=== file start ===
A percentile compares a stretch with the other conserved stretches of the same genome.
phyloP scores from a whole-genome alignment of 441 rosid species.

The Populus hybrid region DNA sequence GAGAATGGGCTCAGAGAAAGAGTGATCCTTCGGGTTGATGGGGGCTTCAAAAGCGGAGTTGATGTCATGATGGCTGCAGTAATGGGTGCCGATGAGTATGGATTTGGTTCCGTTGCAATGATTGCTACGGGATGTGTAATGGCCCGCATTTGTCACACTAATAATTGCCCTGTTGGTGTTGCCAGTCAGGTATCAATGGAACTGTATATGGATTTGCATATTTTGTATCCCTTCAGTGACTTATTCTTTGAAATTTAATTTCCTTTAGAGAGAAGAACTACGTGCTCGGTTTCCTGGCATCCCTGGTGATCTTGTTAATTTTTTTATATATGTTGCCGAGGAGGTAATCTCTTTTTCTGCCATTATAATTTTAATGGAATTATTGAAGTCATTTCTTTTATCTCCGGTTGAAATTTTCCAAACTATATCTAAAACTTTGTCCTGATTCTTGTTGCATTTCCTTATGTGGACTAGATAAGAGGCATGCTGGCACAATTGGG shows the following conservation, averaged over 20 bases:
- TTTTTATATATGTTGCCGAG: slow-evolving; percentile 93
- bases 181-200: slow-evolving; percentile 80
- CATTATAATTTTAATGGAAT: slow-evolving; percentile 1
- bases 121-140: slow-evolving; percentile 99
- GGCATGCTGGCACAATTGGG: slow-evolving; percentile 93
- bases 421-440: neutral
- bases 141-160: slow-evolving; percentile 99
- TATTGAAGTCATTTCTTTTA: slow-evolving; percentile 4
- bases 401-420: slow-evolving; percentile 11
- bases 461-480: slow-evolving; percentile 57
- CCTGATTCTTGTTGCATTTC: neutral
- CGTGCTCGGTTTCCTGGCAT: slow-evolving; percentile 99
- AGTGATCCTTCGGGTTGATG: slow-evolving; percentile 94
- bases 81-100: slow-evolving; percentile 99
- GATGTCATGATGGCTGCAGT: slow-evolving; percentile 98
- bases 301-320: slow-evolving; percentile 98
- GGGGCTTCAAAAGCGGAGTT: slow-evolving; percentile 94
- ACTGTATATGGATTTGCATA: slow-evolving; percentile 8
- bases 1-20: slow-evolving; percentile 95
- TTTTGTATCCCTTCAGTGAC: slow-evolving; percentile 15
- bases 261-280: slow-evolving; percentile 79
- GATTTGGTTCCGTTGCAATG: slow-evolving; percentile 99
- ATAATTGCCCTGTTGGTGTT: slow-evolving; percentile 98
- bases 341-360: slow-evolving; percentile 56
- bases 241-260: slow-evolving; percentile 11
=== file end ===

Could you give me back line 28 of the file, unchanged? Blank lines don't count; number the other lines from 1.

- bases 241-260: slow-evolving; percentile 11